Sociology 2234E Lecture Notes - Skin Whitening, Deaf Culture, Identity Politics

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Published on 20 Apr 2013
School
Western University
Department
Sociology
Course
Sociology 2234E
Professor
Body as Text
Since the 1970s, there has been a sociological interest in the experience of being
“embodied”
Sociologists argue that the Body has meaning. The body is arguably the container of
the self. Therefore we often impute characteristics of a persons identity/personality
based upon their appearance.
The Interpretation by others of our bodies can be formative of our identities.
(Remember two concepts discussed earlier, the “Looking Glass Self” and “Self
Fulfilling Prophecy”)
Our Identities can in turn impact on how we present and represent our bodies. An
example of this would be tattoos. Tattoos often have meaning to the individual, and
are often symbolic of things important to the individual.
Identity politics of the body:
Much of the notion of “standpoint: is derived from embodied existence. Sex, Race,
Sexuality, Age, and Beauty.
Attendant issues of health and illness. Living in “Deviant” Bodies. That is living in a
body that does not operate in a way considered to be normal. For individuals who
have a disability or illness, others impute many characteristics to them. For example
there was a guest lecturer who discussed Deaf culture. Many people assume that
individuals who are deaf cannot do basic things like drive a car. (See attached video
“A few minutes in the life of a sign language interpreter” This video is meant to
humorously depict some of the misconceptions about students who are deaf)
Racialization of the Body
- Bodies are not neutral
- “White” is the dominant image against which others compare globally.
- Eurocentrism: The belief that all things originating in Europe (and then
perpetuating colonization throughout the globe) are superior to those of the
“colonized”. This applies to bodies and especially skin color and facial
features.
- Products such as skin whitening creams are very popular in Asia. According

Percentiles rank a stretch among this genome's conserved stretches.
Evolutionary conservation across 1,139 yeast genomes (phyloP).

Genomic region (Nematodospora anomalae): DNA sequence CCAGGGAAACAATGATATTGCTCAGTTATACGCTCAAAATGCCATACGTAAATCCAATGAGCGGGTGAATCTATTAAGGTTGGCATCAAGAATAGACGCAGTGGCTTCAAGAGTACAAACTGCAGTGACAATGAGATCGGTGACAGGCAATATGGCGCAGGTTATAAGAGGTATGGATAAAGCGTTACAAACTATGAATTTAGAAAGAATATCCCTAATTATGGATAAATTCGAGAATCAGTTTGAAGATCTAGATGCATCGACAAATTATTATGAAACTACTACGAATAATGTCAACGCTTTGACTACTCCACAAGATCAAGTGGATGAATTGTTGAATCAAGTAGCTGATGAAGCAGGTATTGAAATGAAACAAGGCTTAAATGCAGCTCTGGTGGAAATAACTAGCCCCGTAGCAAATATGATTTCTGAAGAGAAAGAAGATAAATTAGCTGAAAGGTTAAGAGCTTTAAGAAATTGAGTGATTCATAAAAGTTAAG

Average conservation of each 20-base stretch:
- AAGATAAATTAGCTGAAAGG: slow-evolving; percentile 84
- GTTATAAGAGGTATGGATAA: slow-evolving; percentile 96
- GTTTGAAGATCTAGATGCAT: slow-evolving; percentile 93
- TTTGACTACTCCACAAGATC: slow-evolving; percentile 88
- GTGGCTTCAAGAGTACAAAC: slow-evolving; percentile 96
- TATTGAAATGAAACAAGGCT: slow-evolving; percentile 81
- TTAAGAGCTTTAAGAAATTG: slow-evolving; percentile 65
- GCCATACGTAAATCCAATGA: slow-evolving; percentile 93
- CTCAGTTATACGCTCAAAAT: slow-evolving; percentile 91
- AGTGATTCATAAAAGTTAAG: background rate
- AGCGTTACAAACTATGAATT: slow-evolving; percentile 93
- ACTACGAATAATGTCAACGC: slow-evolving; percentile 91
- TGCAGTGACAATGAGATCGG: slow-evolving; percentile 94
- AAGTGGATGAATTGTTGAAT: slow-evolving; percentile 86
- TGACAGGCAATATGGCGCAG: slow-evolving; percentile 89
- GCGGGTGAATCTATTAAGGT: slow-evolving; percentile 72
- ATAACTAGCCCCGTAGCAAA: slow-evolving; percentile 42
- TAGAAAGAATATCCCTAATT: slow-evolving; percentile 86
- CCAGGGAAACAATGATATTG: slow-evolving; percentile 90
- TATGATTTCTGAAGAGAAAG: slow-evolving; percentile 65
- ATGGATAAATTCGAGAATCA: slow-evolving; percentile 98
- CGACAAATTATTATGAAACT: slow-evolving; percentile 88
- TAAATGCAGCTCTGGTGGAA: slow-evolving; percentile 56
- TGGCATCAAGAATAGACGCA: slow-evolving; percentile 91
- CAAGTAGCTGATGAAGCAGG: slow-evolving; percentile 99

to the professor there is also the use of umbrellas and hats in the sun to
ensure pale skin. (However, that is also a good way to prevent skin cancer)
Article : KAW “Medicalization of Racial Features: Asian American Women and
Cosmetic Surgery”
- Medical intervention can play a powerful role in racial identity and
negotiation
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Document Summary

Since the 1970s, there has been a sociological interest in the experience of being. The body is arguably the container of the self. Therefore we often impute characteristics of a persons identity/personality based upon their appearance. The interpretation by others of our bodies can be formative of our identities. (remember two concepts discussed earlier, the looking glass self and self. Our identities can in turn impact on how we present and represent our bodies. Tattoos often have meaning to the individual, and are often symbolic of things important to the individual. Much of the notion of standpoint: is derived from embodied existence. That is living in a body that does not operate in a way considered to be normal. For individuals who have a disability or illness, others impute many characteristics to them. For example there was a guest lecturer who discussed deaf culture.

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